A legislative proposal to overhaul a program that helps Floridians with developmental and intellectual disabilities was released Thursday --- and is quickly sparking fears among people who work with the thousands of residents who rely on assistance from the state.
The measure, filed by a top Senate budget writer, would require state officials to competitively bid certain components of the program and set rates that service providers can charge.
For several years, Florida officials have struggled to figure out how much should be spent on the “iBudget” program, which offers services to roughly 34,000 people with disabilities.
The bill (SB 82), filed by Senate Health and Human Services Appropriations Chairman Aaron Bean, R-Fernandina Beach, would require the state in October to begin a competitive bidding process to contract with two organizations to provide support-coordination services.
The bill also would require the state to hire an outside organization to determine whether people’s iBudgets should be increased because of “significant additional needs.” Currently, the Agency for Persons with Disabilities, which administers the iBudget program, makes those determinations.
Already, the proposal has raised concerns among advocates for people with disabilities.
Bean is promising to redirect any savings derived by the changes back into the program. But that isn’t enough to assuage the concerns of Kirk Hall, chief executive officer of The ARC of Florida.
“Anytime you change a system, even if it’s a good change, there’s going to be a period of time where people are playing catch up,” Hall said.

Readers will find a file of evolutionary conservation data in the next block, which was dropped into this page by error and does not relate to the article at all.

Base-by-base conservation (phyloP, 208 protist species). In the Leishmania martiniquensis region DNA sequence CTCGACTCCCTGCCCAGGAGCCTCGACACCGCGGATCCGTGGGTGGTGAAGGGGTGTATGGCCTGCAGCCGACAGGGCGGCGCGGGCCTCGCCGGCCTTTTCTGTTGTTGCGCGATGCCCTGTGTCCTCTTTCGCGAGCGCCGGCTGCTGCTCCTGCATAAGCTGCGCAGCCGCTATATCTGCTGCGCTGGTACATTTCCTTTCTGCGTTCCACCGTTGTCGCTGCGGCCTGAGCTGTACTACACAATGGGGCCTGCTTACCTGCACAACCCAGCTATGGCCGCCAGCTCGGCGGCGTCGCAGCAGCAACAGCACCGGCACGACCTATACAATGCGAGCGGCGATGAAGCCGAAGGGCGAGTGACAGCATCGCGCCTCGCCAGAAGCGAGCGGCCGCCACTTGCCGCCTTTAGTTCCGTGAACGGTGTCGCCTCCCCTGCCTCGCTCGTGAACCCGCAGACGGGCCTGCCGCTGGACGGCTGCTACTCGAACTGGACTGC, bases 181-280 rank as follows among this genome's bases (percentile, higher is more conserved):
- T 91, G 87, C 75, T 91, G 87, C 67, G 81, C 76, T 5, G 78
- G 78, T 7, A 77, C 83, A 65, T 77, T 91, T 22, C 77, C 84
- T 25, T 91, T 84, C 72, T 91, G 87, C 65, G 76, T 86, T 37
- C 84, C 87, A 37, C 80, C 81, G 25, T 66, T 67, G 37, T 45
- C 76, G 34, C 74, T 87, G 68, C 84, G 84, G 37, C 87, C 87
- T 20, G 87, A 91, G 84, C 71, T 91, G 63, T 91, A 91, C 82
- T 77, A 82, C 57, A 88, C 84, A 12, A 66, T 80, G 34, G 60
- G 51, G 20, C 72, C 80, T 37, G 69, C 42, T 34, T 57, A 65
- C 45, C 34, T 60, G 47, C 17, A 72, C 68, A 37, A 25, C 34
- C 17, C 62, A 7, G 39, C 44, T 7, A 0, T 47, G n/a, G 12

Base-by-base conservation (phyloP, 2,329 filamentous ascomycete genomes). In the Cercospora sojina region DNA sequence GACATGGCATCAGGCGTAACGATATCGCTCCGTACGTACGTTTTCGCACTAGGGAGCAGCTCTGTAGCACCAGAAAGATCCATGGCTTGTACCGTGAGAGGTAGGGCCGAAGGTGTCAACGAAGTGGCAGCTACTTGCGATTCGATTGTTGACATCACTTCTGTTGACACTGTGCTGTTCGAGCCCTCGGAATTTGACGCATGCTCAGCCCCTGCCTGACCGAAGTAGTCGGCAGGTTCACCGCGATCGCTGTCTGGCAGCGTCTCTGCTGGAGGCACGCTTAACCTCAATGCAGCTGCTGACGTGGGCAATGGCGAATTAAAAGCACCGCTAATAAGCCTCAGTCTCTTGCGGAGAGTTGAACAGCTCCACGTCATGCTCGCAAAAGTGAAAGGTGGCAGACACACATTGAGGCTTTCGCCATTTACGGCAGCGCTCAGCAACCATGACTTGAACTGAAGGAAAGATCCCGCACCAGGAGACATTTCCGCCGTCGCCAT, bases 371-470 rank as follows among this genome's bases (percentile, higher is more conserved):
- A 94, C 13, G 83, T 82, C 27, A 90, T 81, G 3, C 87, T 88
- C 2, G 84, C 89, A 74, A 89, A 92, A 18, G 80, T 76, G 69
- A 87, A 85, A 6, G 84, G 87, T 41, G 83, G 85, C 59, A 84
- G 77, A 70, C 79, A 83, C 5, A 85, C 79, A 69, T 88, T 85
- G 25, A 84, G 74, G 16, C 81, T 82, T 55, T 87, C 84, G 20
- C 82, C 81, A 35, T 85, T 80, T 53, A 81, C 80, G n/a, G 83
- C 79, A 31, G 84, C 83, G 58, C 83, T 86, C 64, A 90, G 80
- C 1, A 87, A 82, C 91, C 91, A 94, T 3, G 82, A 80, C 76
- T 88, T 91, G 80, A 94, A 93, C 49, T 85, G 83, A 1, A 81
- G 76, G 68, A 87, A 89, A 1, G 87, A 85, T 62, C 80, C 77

Valerie Breen, executive director of the Florida Developmental Disabilities Council, said support coordinators and reviews of iBudget allocations are “critical functions” and expressed concerns that they were potentially being “privatized.”
“The council hopes to be the thought leader for all parties involved should this initiative move forward,” Breen said.
Bean told The News Service of Florida that the bill was the first iteration of a proposal that he predicted would be altered throughout the 60-day legislative session, set to begin Tuesday.
He also said any savings resulting from those changes and others contained in the bill would be pumped back into the Agency for Persons with Disabilities to provide services.
“No one cares more about this population,” Bean said.
The Senate bill also would delete from current law circumstances that qualify people with disabilities to receive bumps in their iBudget allotments. Current law makes clear that extraordinary needs include those that would “place the health and safety of the client, the client’s caregiver or the public in immediate, serious jeopardy unless the increase is approved.”
The bill also would direct the state to seek federal approval to amend its Medicaid “waivers” and contracts to cap the amounts of certain services that can be provided to iBudget enrollees, including 180 hours a month for personal-care assistance services and eight hours a day for residential habilitation services.
Moreover, Bean’s bill would allow the state to establish rates for providers to be paid. The rates could be based on an analysis of historical expenditures along with prospective costs or “any other methodology” developed by the Agency for Health Care Administration, according to the bill.
The iBudget program is designed, in part, to help people live as independently as possible in their homes or in their communities. Each person has an individual budget to spend on services they require. A person’s budget is determined using a complex algorithm.
The Agency for Persons with Disabilities has spent more money providing services to the 34,000 people in the iBudget program than what the state has agreed to spend, which has spurred lawmakers to take a closer look at how the program operates. Also, the program has a long waiting list of people seeking services.
Bean said he routinely receives emails from people who are enrolled in the program and don’t want to see changes. He also receives emails from people on the waiting list who are pressing him to make changes.
“If you’re receiving services, you’re scared there are going to be big changes,” Bean said. “If you’re on a waiting list, you’re scared we aren’t going to make any changes.”